Here is a look at the nation's first woman solicitor general:
Year born: 1960
Hometown: New York (Manhattan)
Experience: Solicitor general; Harvard Law School dean; White House associate counsel
Education: Princeton University; Oxford University; J.D., Harvard Law School
Fun fact: Former law clerk for Justice Thurgood Marshall, who nicknamed her "Shorty"
Top cases argued as solicitor general:
· Campaign finance reform (Citizens United v. FEC, 2009): Congressional efforts to restrict "independent spending" by corporations and unions in federal political campaigns. Supreme Court ruled against the government in January.
· Terror support (Holder v. Humanitarian Law Project, 2010): Whether the government's power to criminalize "material support" of a terrorist organization goes too far in restricting civil liberties. Supreme Court ruling
· Religious monuments (Salazar v. Buono, 2009): Can a war memorial shaped like a cross remain on government parkland, or does it violate the constitutional separation of church and state? Justices ruled for the government, saying the cross should remain.
Pros: Her lack of a substantive paper trail on hot-button issues may blunt initial conservative criticism over where she stands on these topics. She has a reputation as a political pragmatist and consensus-builder who enjoys the support of liberal and conservative academics. That perceived ability to reach across the aisle could help Kagan on a divided high court. Her relative youth (she would be the youngest member of the court) could give Obama a longer judicial legacy. She also would provide greater gender diversity to the bench.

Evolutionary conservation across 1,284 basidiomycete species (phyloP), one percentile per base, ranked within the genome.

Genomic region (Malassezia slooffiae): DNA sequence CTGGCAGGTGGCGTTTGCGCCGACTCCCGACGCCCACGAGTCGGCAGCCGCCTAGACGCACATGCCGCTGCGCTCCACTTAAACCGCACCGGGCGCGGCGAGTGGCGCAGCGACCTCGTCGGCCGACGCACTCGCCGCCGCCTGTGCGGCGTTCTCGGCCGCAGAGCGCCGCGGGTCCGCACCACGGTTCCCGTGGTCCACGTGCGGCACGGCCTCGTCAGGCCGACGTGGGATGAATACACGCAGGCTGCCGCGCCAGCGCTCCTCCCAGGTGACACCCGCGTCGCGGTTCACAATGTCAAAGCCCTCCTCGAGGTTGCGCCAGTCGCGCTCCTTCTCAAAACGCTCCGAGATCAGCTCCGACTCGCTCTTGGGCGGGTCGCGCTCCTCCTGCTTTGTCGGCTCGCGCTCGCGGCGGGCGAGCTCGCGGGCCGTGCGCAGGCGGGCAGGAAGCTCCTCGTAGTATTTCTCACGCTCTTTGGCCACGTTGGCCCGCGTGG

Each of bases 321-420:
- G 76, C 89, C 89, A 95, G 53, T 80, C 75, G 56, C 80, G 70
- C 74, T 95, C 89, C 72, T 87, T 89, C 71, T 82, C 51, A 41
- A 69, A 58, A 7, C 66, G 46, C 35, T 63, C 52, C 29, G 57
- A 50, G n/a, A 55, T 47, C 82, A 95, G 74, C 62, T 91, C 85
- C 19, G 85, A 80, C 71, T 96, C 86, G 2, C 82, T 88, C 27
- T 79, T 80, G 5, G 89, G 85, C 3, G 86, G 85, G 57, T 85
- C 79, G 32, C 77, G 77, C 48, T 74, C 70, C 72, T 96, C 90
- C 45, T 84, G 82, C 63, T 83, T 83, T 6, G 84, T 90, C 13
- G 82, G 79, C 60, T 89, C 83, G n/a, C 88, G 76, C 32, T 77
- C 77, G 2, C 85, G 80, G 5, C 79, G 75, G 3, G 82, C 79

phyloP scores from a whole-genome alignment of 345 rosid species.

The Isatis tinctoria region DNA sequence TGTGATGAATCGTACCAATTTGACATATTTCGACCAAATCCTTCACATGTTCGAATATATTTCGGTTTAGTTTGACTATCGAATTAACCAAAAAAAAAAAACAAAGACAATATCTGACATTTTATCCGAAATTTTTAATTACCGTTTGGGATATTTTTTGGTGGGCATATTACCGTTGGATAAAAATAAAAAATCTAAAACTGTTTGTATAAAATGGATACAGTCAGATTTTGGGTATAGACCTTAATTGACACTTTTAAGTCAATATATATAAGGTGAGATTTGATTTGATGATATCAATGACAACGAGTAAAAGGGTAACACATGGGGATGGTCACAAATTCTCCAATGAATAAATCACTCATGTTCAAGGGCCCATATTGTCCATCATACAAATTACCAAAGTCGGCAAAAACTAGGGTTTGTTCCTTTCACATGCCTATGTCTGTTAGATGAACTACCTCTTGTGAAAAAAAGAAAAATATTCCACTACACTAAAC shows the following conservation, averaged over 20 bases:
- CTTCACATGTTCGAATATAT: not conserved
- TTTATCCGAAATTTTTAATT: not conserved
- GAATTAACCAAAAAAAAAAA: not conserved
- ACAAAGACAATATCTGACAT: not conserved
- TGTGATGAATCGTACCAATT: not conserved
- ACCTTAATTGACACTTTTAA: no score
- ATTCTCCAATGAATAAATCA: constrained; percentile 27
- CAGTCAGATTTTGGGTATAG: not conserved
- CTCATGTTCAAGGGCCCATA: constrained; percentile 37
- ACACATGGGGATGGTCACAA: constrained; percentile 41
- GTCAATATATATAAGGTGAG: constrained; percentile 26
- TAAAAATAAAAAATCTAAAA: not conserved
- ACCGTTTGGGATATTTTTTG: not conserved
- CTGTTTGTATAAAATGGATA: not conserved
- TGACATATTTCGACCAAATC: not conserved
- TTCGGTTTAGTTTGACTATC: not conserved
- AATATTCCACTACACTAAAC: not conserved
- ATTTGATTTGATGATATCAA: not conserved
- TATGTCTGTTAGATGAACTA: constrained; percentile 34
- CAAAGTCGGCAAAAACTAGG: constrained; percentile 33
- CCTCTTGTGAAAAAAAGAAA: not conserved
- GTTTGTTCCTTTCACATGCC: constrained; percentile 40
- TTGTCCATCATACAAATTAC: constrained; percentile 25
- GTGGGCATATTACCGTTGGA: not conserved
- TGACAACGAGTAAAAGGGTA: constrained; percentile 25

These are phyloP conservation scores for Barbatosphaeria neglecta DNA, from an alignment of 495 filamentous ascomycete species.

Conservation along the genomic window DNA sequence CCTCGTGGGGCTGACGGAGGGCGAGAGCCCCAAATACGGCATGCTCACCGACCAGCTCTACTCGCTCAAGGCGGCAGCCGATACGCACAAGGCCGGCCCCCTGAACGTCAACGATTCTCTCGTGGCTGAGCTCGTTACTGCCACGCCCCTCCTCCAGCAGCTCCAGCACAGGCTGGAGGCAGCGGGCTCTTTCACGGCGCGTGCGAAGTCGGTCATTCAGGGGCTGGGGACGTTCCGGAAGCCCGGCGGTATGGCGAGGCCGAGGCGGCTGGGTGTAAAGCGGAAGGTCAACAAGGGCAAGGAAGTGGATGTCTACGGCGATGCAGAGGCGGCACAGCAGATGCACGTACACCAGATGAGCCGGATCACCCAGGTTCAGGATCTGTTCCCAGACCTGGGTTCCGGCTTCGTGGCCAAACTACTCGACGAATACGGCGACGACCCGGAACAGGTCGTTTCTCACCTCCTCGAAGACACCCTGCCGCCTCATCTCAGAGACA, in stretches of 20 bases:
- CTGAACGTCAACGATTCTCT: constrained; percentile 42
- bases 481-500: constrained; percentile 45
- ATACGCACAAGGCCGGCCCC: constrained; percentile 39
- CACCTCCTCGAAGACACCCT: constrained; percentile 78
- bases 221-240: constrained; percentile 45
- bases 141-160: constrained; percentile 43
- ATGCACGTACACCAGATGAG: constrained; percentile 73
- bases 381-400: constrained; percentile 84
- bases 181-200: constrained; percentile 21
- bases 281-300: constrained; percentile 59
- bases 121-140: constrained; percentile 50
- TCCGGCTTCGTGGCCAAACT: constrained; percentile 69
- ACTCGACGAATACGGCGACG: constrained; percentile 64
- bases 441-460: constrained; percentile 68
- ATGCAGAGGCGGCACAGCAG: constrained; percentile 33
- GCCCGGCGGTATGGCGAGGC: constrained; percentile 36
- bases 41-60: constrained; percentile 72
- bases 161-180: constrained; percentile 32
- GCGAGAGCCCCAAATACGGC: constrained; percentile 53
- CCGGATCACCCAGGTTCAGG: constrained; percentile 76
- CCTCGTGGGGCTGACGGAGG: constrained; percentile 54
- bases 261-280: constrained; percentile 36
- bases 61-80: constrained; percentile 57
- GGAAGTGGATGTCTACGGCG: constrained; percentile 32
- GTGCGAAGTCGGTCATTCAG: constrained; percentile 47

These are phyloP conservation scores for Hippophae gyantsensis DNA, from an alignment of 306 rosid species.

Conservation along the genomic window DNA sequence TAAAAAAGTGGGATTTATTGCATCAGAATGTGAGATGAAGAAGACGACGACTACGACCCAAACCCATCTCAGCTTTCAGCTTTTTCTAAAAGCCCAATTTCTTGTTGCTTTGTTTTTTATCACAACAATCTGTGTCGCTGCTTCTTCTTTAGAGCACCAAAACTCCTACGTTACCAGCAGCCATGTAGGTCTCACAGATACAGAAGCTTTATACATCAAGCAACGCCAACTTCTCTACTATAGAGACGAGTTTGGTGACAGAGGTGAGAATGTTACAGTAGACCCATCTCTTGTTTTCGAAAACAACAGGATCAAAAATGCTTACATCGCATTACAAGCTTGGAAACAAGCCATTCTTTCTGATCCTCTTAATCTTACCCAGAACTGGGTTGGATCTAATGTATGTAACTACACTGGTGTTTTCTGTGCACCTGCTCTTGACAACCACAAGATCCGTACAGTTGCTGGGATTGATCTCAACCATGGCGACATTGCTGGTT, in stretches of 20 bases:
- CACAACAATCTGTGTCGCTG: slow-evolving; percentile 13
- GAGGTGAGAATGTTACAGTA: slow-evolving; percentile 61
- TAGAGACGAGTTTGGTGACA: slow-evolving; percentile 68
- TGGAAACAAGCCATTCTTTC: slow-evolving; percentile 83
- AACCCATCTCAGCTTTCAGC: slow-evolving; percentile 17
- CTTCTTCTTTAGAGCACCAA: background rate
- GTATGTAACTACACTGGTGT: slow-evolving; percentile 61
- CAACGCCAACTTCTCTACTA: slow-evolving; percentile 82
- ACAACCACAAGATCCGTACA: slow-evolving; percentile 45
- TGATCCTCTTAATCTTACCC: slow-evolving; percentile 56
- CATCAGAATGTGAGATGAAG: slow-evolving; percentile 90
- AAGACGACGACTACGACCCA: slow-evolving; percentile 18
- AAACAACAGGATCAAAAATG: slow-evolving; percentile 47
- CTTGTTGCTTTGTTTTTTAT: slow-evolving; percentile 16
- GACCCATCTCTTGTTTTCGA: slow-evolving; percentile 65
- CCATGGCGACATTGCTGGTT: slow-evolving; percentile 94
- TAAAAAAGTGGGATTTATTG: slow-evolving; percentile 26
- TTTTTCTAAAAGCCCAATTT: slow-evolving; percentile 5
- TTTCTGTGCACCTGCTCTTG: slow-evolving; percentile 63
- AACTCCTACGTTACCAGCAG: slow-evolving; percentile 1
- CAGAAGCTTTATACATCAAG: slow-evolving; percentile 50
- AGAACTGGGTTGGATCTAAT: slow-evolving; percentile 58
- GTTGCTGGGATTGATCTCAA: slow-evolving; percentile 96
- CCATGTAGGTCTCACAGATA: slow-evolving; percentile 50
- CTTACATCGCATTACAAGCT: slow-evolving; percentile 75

Cons: That lack of judicial experience may raise concerns about whether she would be a "reliable" vote on the left. Some liberal groups have also raised concerns that as solicitor general, Kagan has articulated a more robust defense of executive power by the White House than many civil rights and human rights groups would like.
– CNN Political Research Director Robert Yoon contributed to this report.